THE TECHNIQUE OF CLONING HUMAN EMBRYOS for use as stem-cell tissue and quite probably to produce cloned human beings," says Margaret Wright, is "an assault on the sanctity of life." That kind of language is associated with evangelicals and pro-life activists, but Ms. Wright is an official of England's left-wing Green Party.
In Europe and Asia, environmentalists are leading the battle against human cloning. The parliament of the European Union voted in 2000 to ban not only reproductive cloning (producing babies asexually) but therapeutic cloning (producing embryos to "harvest" their stem cells). Though the United States Senate, with its Republican majority, cannot bring itself to pass the congressional bill that would ban therapeutic cloning, the usually liberal Europeans have taken that step, thanks to the Green Party.
Speaking about the EU's action, the Green lawmaker Paul Lannoye of Belgium said that "there is in practice no distinction of principle between 'therapeutic' and 'reproductive' cloning-they are merely different uses of the same process." Hiltrud Breyer, a Green member of parliament from Germany, said, "Today we have succeeded in drawing a line which should not be crossed," and called for the EU Charter of Fundamental Rights to be amended to ban the creation of human embryos for research purposes.
A recent attempt by Brigitte Zypries, Germany's justice minister, to rule that embryos conceived outside of the womb should not be accorded human-dignity protection was thwarted by a coalition of Greens, political conservatives, and Christian groups.
In Europe, Christianity-although present-has lost much of its moral influence. Environmentalism, however, commands a moral authority beyond its political influence. For Greens, cloning and embryo experimentation are extreme examples of the technological and corporate assault on nature.
The American Green Party is a mere ideological shadow of its European counterparts, having become a haven for generic leftists-radical feminists, gay activists, and unreconstructed socialists-rather than a party specifically concerned with the environment and the protection of nature. American Greens have passed resolutions against genetic modification of food, but they have been silent so far on the genetic modification of human beings. A search of their website turns up not a single mention of "cloning."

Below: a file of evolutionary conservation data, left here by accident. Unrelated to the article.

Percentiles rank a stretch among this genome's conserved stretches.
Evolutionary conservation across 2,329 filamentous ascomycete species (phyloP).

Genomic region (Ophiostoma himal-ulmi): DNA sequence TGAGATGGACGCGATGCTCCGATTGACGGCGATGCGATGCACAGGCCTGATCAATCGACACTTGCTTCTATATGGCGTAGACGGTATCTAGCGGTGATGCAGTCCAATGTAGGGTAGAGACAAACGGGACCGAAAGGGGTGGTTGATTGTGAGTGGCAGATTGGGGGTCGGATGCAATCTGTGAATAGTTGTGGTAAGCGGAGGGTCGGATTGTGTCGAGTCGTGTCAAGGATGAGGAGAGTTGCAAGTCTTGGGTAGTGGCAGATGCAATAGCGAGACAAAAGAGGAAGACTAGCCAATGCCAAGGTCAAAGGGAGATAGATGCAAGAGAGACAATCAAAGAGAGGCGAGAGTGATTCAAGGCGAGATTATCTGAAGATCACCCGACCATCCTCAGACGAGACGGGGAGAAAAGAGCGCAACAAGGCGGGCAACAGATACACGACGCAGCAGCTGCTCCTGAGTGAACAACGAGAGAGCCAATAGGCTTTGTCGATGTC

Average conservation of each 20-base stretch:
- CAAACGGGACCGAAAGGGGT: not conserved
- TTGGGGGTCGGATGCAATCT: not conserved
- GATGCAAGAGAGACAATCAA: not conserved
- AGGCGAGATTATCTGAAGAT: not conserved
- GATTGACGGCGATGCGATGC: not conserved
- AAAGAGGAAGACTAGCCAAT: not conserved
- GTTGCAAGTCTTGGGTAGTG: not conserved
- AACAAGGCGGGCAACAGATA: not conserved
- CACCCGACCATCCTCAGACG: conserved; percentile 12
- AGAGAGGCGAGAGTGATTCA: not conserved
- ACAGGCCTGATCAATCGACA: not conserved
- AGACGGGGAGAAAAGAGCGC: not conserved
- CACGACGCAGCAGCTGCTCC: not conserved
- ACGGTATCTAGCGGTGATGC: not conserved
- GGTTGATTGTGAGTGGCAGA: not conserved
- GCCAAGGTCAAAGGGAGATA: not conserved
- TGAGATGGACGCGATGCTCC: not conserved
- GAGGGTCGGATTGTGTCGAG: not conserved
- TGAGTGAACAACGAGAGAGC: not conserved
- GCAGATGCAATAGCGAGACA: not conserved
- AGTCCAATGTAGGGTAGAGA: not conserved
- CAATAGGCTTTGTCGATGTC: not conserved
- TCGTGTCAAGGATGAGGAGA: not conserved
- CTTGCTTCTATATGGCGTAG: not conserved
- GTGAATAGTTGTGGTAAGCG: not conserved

But in the urgent battle to stop human cloning, embryo experimentation, stem-cell cannibalism, and the other looming evils of genetic engineering on human beings, perhaps Christians could form a tactical alliance with environmentalists.
Christians will not agree with apocalyptic environmentalism (the notion that nature is doomed because of what human beings are doing to it), nor with anti-human environmentalism (the notion that humanity is nature's cancer), nor with Luddite environmentalism (the notion that all technology and all human dominion over nature are wrong), nor with animal-rights environmentalism (the notion that human beings may not use animals), nor with mystical environmentalism (the notion that nature is divine).
Still, Christians should be nature lovers. Christians believe in the doctrine of creation, that nature is God's handiwork. Christians have also historically seen God's moral law as having been built into that objective creation. Not that we look to nature-that realm of predators and prey-for moral models, rather than God's Word, but moral transgressions violate something in human nature and in God's created design.
Christians can agree with Greens that cloning is wrong, at least in part, because it violates nature in a fundamental way. God's design in nature for creatures like us is for new life to be engendered sexually and cared for by parents. For adults to replicate themselves by manufacturing a carbon copy, an identical twin, with no father or mother, is profoundly unnatural.
And if we can get Greens to agree with us on cloning, perhaps we could convince them that other things are also violations of nature. Abortion certainly is. So is homosexuality, despite claims that animals do it, since the very physiology of human sexuality is designed for procreation.
If we can take over some of their arguments, which seem uniquely persuasive to people today, and get them to fight on our side, we may have to give them some concessions and support them on some issues in return. For example, they are concerned about endangered species. And while this can be easy for us conservatives to mock, Christians, having a high view of creation, might pause.
We believe that God created the snail darter, which means that God willed that there be snail darters. On what theological grounds can we justify driving the snail darter or any other species to extinction?
Success in the political arena often depends on strategic and tactical alliances. Evangelicals have worked with feminists to fight pornography and with the ACLU to fight religious discrimination. So Christians can, in some things, be green.